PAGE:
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Human Rights as Civil Religion: The Glue for Global Governance?

  • Julie Owen

Abstract

The concept of human rights is often discussed in religious terms, although in and of themselves, human rights are hardly transcendental. The ideology of human rights is being embraced by the United Nations and academics, among others, as the moral foundation of global order, or the “glue” that holds the political project of global governance together by creating the common moral understanding necessary to legitimize global political authority. The definition of global governance adopted here is that of the Commission on Global Governance, which vaguely defines governance as “the sum of the many ways individuals and institutions, public and private, manage their common affairs” (1995, 2) and global governance as “a broad, dynamic, complex process of interactive decision-making that is constantly evolving and responding to changing circumstances” (4). Human rights and the “global ethic” are to be the ties that bind in the face of linguistic, religious, and cultural diversity.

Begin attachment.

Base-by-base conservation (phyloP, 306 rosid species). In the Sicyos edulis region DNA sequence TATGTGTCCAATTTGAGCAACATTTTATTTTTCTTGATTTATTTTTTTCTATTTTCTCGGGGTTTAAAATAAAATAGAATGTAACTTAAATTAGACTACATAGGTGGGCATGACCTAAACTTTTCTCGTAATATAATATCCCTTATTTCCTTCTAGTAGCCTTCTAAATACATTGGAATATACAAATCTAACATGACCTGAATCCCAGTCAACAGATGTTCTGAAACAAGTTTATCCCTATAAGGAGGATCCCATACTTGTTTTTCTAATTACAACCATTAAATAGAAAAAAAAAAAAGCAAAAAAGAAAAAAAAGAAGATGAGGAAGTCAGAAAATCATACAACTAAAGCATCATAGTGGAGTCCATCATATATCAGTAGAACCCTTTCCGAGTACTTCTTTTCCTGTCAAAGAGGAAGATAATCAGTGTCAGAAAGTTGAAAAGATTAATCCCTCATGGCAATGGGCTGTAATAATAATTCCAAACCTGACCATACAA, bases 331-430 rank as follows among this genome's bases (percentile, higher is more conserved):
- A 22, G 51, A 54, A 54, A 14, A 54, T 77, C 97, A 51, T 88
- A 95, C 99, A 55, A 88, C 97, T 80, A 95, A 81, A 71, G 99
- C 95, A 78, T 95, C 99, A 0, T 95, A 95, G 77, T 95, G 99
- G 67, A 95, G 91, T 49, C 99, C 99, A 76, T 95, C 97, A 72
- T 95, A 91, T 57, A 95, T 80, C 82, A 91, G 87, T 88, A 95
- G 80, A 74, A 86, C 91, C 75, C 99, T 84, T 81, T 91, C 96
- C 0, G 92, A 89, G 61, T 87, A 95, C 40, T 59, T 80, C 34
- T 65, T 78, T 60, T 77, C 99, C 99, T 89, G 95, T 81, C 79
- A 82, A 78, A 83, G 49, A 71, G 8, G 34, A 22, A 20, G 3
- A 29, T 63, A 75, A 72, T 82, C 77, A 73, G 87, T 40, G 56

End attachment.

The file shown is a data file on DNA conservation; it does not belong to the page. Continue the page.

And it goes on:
Keywords

Political Authority Global Governance Moral Foundation Religious Freedom Global Citizenship 
These keywords were added by machine and not by the authors. This process is experimental and the keywords may be updated as the learning algorithm improves.

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Copyright information

© Markus Lederer and Philipp S. Müller 2005

Authors and Affiliations

  • Julie Owen

There are no affiliations available

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